Arthur Linton Corbin
Arthur Linton Corbin was a leading legal scholar and professor who made significant and influential contributions to the development of U.S. contract law.
Corbin was born October 17, 1874, in Cripple Creek, a small mining town near Colorado Springs. He was raised in Cripple Creek and then left Colorado to attend the University of Kansas, from which he graduated in 1894. He went on to the Yale Law School, graduating magna cum laude in 1899. After several years of practicing law and teaching high school back in Cripple Creek, he returned to Yale in 1903 to accept a position as an instructor in contracts. He became a full professor in 1909 and remained at Yale until his retirement in 1943 at the age of 68.
During his tenure at Yale, Corbin played a major role in establishing the institution as a major national law school and center for legal scholarship. He was instrumental in recruiting more highly qualified students to the school by convincing the administration to tighten admission standards. He also drew praise for his efforts to persuade the school to hire and maintain a full-time faculty that would be committed to teaching and writing, instead of relying on judges and practicing lawyers who taught only part-time and thus were not always available to students. In addition, Corbin helped to implement the CASE METHOD of teaching at Yale, in which students glean the principles of law through the study of cases rather than simply by rote without reference to COMMON LAW as developed by the courts. Corbin was a popular and committed teacher, even filling in as a writer and editor for the Yale Law Journal when the First World War left a serious shortage of student editors and contributors.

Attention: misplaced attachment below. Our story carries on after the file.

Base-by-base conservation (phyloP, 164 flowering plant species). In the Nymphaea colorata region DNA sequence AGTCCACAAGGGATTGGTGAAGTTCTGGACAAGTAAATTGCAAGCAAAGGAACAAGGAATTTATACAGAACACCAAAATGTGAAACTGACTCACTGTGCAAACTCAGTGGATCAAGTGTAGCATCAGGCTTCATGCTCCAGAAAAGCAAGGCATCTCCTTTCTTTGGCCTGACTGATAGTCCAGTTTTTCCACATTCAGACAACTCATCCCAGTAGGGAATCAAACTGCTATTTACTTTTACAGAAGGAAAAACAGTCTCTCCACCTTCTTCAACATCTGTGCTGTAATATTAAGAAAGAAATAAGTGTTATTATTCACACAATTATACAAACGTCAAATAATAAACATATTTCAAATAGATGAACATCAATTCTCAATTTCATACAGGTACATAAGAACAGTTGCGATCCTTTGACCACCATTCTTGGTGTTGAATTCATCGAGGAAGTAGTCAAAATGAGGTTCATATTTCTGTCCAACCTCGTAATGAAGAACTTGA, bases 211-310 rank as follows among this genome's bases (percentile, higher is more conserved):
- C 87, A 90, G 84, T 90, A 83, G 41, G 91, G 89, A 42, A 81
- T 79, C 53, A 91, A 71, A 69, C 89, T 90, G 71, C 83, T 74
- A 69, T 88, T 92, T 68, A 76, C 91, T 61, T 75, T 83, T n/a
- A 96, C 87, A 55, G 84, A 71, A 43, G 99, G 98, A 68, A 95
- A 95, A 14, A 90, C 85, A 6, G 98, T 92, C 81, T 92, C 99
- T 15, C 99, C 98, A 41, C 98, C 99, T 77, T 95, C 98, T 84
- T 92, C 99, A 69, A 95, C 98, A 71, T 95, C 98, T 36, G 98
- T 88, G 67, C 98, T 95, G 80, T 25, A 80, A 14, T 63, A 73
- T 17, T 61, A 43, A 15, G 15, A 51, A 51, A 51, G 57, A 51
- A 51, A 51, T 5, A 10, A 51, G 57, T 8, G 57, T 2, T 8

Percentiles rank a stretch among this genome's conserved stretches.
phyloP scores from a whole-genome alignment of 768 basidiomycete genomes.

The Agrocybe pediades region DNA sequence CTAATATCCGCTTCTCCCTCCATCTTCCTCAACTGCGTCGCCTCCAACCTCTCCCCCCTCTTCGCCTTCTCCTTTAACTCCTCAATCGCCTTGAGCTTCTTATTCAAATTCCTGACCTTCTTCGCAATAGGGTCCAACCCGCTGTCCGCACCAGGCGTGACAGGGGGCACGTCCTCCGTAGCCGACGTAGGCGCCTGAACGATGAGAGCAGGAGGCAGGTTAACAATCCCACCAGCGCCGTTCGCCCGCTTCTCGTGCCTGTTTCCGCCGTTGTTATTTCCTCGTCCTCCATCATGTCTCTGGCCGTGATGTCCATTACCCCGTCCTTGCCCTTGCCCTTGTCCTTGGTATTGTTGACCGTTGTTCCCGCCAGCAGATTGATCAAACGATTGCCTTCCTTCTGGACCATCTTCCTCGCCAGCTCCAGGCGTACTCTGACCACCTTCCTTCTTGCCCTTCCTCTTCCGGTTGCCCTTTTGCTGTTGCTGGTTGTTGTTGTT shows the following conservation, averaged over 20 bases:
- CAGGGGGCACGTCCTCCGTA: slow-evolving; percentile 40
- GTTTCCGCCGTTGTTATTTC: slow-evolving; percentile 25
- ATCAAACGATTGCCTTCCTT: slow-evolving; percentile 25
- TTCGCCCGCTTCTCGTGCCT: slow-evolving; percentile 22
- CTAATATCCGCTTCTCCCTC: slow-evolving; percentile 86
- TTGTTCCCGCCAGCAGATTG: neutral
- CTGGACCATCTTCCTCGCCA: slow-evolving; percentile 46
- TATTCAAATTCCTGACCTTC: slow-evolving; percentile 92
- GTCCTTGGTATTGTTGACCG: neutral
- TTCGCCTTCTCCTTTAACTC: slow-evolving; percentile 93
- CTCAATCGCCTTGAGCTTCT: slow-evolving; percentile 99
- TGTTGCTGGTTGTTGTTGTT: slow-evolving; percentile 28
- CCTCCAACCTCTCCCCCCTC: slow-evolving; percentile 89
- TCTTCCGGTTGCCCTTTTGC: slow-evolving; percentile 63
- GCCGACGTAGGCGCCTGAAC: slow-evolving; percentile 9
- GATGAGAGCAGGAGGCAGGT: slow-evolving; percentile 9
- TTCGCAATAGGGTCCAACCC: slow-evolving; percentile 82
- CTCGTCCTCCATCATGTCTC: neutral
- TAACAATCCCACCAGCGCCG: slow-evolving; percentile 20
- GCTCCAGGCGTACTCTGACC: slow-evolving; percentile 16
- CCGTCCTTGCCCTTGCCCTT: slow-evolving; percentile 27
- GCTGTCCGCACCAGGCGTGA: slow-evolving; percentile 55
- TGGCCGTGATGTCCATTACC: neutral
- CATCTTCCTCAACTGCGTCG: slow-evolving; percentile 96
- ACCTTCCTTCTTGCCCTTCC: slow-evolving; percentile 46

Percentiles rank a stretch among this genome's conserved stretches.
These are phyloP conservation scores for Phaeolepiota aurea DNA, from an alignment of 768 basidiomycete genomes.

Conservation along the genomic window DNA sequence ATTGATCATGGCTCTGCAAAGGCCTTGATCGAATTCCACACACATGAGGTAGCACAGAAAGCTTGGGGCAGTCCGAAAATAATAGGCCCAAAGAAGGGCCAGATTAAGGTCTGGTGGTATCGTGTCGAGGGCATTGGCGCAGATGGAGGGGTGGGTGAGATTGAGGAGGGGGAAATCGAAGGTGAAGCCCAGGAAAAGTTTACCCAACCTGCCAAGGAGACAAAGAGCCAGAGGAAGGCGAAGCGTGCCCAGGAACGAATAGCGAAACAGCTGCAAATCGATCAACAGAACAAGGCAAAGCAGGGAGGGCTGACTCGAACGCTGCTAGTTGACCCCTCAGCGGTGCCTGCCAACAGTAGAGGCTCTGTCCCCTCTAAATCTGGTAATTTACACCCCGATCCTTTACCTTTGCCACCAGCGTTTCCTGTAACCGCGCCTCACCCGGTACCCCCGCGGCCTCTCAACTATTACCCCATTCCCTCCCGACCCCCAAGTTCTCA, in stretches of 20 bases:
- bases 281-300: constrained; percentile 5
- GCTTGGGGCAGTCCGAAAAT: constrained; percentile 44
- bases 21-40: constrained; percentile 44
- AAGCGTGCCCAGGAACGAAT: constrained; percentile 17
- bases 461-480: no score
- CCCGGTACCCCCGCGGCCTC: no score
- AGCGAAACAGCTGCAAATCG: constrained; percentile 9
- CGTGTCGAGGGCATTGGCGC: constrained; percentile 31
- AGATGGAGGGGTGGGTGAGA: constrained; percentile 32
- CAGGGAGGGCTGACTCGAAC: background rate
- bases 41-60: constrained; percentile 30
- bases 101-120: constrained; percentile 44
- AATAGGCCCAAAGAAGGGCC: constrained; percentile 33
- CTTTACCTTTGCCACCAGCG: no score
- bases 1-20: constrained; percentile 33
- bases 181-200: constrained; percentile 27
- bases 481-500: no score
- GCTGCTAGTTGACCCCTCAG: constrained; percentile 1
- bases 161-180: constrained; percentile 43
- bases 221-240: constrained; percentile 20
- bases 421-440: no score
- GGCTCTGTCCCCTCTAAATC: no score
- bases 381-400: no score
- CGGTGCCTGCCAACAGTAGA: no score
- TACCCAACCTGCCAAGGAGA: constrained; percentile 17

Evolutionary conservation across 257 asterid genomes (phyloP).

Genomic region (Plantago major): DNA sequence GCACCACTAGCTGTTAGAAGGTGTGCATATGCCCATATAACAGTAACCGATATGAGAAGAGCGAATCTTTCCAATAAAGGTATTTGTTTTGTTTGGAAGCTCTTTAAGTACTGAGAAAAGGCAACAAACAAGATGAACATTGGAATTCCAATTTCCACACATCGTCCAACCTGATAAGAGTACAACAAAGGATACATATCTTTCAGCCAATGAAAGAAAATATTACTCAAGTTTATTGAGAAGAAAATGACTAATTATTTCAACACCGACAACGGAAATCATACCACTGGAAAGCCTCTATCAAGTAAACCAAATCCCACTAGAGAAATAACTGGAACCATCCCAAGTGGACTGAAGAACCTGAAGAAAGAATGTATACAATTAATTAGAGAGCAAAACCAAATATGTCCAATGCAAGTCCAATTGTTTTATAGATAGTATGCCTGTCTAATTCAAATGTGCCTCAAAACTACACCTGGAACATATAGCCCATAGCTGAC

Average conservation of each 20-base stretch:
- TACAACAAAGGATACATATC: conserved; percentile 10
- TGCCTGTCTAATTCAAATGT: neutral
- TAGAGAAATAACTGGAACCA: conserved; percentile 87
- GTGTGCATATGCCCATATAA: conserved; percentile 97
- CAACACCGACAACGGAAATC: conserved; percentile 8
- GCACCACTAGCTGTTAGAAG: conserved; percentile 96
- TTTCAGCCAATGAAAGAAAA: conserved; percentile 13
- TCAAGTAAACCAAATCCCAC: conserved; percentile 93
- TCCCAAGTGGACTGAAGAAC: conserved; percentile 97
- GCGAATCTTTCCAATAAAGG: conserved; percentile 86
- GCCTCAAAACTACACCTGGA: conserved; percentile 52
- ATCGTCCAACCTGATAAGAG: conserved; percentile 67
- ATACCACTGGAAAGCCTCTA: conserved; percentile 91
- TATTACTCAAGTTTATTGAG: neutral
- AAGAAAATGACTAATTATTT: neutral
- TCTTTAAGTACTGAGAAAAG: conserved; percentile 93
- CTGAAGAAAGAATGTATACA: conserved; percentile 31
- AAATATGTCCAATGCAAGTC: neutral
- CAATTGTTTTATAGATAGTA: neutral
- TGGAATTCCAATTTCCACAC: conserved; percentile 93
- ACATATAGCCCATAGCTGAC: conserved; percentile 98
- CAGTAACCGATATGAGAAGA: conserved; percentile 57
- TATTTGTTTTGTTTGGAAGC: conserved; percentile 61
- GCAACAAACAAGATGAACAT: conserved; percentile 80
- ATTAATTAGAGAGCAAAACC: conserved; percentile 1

Corbin made his greatest contribution to contemporary legal thought through his extensive and widely studied writings on the law of contracts. He authored many books and articles on the subject and served as adviser to the reporters of the first and second Restatement of Contracts, treatises designed to set forth and analyze the relevant principles governing contract law. Corbin is best known for his own eight-volume treatise on contracts, Corbin on Contracts: A Comprehensive Treatise on the Working Rules of Contracts Law, which was first published in 1950, 17 years after his retirement from Yale Law School. Corbin kept his work upto-date until his death, through his own revisions and by adding new material to "pocket parts" at the back of each volume. Corbin on Contracts quickly became a classic in the field for practicing attorneys and is still considered essential reading for students of contract law.
Corbin subscribed to a "realist" philosophy in his legal writings and thought. He believed that the law is a critical part of everyday life and that resulting rules governing conduct had to reflect a changing social context. He wrote,
Law does not consist of a series of unchangeable rules or principles.… Every system of justice and of right is of human development, and the necessary corollary is that no known system is eternal. In the long history of the law, one can observe the birth and death of legal principles.… The law is merely part of our changing civilization.
In 1954, on his eightieth birthday, Corbin reiterated his belief that law is inextricably tied to human experience, stating that the "development of our law—common, statutory, and constitutional—is part of the continuing evolutionary development of life in society."